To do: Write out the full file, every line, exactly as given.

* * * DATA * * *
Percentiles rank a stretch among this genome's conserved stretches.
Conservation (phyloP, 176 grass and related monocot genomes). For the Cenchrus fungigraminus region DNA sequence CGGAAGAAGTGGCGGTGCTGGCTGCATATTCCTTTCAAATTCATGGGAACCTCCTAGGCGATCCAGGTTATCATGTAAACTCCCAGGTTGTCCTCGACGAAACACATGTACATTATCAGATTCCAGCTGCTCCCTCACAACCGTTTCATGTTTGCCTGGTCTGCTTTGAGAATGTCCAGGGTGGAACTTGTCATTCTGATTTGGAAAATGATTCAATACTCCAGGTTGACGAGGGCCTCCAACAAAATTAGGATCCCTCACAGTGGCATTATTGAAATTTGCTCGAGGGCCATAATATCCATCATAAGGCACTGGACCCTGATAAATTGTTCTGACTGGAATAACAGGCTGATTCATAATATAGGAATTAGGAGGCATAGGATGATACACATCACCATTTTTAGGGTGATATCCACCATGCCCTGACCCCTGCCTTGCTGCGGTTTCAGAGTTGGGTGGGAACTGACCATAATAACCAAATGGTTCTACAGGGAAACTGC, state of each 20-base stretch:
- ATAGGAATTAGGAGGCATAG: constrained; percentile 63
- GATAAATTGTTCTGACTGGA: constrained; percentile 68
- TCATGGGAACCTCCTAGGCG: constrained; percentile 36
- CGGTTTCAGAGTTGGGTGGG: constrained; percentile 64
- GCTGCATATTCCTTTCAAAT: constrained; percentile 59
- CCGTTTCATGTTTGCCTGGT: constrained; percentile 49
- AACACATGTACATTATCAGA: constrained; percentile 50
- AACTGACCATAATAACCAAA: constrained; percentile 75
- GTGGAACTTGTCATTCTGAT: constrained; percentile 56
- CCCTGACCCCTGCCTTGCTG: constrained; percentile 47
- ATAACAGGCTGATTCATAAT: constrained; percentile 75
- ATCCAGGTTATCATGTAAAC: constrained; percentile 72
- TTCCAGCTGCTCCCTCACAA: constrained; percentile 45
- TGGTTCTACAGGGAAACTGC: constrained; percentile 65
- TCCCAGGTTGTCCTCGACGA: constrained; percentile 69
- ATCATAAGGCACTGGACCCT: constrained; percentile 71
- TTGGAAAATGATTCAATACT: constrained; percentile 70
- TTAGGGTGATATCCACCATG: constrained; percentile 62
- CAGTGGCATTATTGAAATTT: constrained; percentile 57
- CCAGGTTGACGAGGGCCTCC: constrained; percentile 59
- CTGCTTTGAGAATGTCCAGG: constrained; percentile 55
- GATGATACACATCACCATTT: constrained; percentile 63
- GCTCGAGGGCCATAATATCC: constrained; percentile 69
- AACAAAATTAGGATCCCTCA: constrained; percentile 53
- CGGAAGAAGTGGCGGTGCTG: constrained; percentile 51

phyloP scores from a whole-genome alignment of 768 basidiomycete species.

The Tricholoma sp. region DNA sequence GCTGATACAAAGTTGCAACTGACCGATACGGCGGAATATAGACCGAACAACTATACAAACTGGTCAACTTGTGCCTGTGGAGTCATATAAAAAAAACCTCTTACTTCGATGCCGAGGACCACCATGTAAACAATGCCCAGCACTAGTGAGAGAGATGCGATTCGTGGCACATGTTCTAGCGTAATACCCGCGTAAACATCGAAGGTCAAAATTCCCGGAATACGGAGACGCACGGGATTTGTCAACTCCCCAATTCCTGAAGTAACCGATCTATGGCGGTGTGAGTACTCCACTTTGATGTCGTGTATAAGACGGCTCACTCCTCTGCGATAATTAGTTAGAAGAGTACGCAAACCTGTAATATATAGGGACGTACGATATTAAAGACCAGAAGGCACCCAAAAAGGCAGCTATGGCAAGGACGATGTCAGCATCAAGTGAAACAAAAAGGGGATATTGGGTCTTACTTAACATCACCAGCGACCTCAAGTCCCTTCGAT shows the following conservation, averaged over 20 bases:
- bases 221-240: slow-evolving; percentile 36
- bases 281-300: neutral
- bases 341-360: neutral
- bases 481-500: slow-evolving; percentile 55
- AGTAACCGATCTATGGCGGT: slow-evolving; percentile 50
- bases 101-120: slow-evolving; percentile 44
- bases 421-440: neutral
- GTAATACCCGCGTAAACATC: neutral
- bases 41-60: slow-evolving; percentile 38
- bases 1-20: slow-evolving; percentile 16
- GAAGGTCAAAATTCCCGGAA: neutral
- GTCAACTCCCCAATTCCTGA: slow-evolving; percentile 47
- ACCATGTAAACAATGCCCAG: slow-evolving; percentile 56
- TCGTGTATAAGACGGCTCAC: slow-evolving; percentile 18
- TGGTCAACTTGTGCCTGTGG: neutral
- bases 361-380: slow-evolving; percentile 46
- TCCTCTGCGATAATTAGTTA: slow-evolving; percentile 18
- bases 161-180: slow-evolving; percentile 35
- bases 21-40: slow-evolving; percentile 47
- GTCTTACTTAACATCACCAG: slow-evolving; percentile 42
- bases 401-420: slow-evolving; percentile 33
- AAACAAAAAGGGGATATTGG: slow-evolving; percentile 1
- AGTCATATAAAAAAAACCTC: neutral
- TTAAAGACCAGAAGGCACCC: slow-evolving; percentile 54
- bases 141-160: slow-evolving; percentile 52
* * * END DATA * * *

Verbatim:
Percentiles rank a stretch among this genome's conserved stretches.
Conservation (phyloP, 176 grass and related monocot genomes). For the Cenchrus fungigraminus region DNA sequence CGGAAGAAGTGGCGGTGCTGGCTGCATATTCCTTTCAAATTCATGGGAACCTCCTAGGCGATCCAGGTTATCATGTAAACTCCCAGGTTGTCCTCGACGAAACACATGTACATTATCAGATTCCAGCTGCTCCCTCACAACCGTTTCATGTTTGCCTGGTCTGCTTTGAGAATGTCCAGGGTGGAACTTGTCATTCTGATTTGGAAAATGATTCAATACTCCAGGTTGACGAGGGCCTCCAACAAAATTAGGATCCCTCACAGTGGCATTATTGAAATTTGCTCGAGGGCCATAATATCCATCATAAGGCACTGGACCCTGATAAATTGTTCTGACTGGAATAACAGGCTGATTCATAATATAGGAATTAGGAGGCATAGGATGATACACATCACCATTTTTAGGGTGATATCCACCATGCCCTGACCCCTGCCTTGCTGCGGTTTCAGAGTTGGGTGGGAACTGACCATAATAACCAAATGGTTCTACAGGGAAACTGC, state of each 20-base stretch:
- ATAGGAATTAGGAGGCATAG: constrained; percentile 63
- GATAAATTGTTCTGACTGGA: constrained; percentile 68
- TCATGGGAACCTCCTAGGCG: constrained; percentile 36
- CGGTTTCAGAGTTGGGTGGG: constrained; percentile 64
- GCTGCATATTCCTTTCAAAT: constrained; percentile 59
- CCGTTTCATGTTTGCCTGGT: constrained; percentile 49
- AACACATGTACATTATCAGA: constrained; percentile 50
- AACTGACCATAATAACCAAA: constrained; percentile 75
- GTGGAACTTGTCATTCTGAT: constrained; percentile 56
- CCCTGACCCCTGCCTTGCTG: constrained; percentile 47
- ATAACAGGCTGATTCATAAT: constrained; percentile 75
- ATCCAGGTTATCATGTAAAC: constrained; percentile 72
- TTCCAGCTGCTCCCTCACAA: constrained; percentile 45
- TGGTTCTACAGGGAAACTGC: constrained; percentile 65
- TCCCAGGTTGTCCTCGACGA: constrained; percentile 69
- ATCATAAGGCACTGGACCCT: constrained; percentile 71
- TTGGAAAATGATTCAATACT: constrained; percentile 70
- TTAGGGTGATATCCACCATG: constrained; percentile 62
- CAGTGGCATTATTGAAATTT: constrained; percentile 57
- CCAGGTTGACGAGGGCCTCC: constrained; percentile 59
- CTGCTTTGAGAATGTCCAGG: constrained; percentile 55
- GATGATACACATCACCATTT: constrained; percentile 63
- GCTCGAGGGCCATAATATCC: constrained; percentile 69
- AACAAAATTAGGATCCCTCA: constrained; percentile 53
- CGGAAGAAGTGGCGGTGCTG: constrained; percentile 51

phyloP scores from a whole-genome alignment of 768 basidiomycete species.

The Tricholoma sp. region DNA sequence GCTGATACAAAGTTGCAACTGACCGATACGGCGGAATATAGACCGAACAACTATACAAACTGGTCAACTTGTGCCTGTGGAGTCATATAAAAAAAACCTCTTACTTCGATGCCGAGGACCACCATGTAAACAATGCCCAGCACTAGTGAGAGAGATGCGATTCGTGGCACATGTTCTAGCGTAATACCCGCGTAAACATCGAAGGTCAAAATTCCCGGAATACGGAGACGCACGGGATTTGTCAACTCCCCAATTCCTGAAGTAACCGATCTATGGCGGTGTGAGTACTCCACTTTGATGTCGTGTATAAGACGGCTCACTCCTCTGCGATAATTAGTTAGAAGAGTACGCAAACCTGTAATATATAGGGACGTACGATATTAAAGACCAGAAGGCACCCAAAAAGGCAGCTATGGCAAGGACGATGTCAGCATCAAGTGAAACAAAAAGGGGATATTGGGTCTTACTTAACATCACCAGCGACCTCAAGTCCCTTCGAT shows the following conservation, averaged over 20 bases:
- bases 221-240: slow-evolving; percentile 36
- bases 281-300: neutral
- bases 341-360: neutral
- bases 481-500: slow-evolving; percentile 55
- AGTAACCGATCTATGGCGGT: slow-evolving; percentile 50
- bases 101-120: slow-evolving; percentile 44
- bases 421-440: neutral
- GTAATACCCGCGTAAACATC: neutral
- bases 41-60: slow-evolving; percentile 38
- bases 1-20: slow-evolving; percentile 16
- GAAGGTCAAAATTCCCGGAA: neutral
- GTCAACTCCCCAATTCCTGA: slow-evolving; percentile 47
- ACCATGTAAACAATGCCCAG: slow-evolving; percentile 56
- TCGTGTATAAGACGGCTCAC: slow-evolving; percentile 18
- TGGTCAACTTGTGCCTGTGG: neutral
- bases 361-380: slow-evolving; percentile 46
- TCCTCTGCGATAATTAGTTA: slow-evolving; percentile 18
- bases 161-180: slow-evolving; percentile 35
- bases 21-40: slow-evolving; percentile 47
- GTCTTACTTAACATCACCAG: slow-evolving; percentile 42
- bases 401-420: slow-evolving; percentile 33
- AAACAAAAAGGGGATATTGG: slow-evolving; percentile 1
- AGTCATATAAAAAAAACCTC: neutral
- TTAAAGACCAGAAGGCACCC: slow-evolving; percentile 54
- bases 141-160: slow-evolving; percentile 52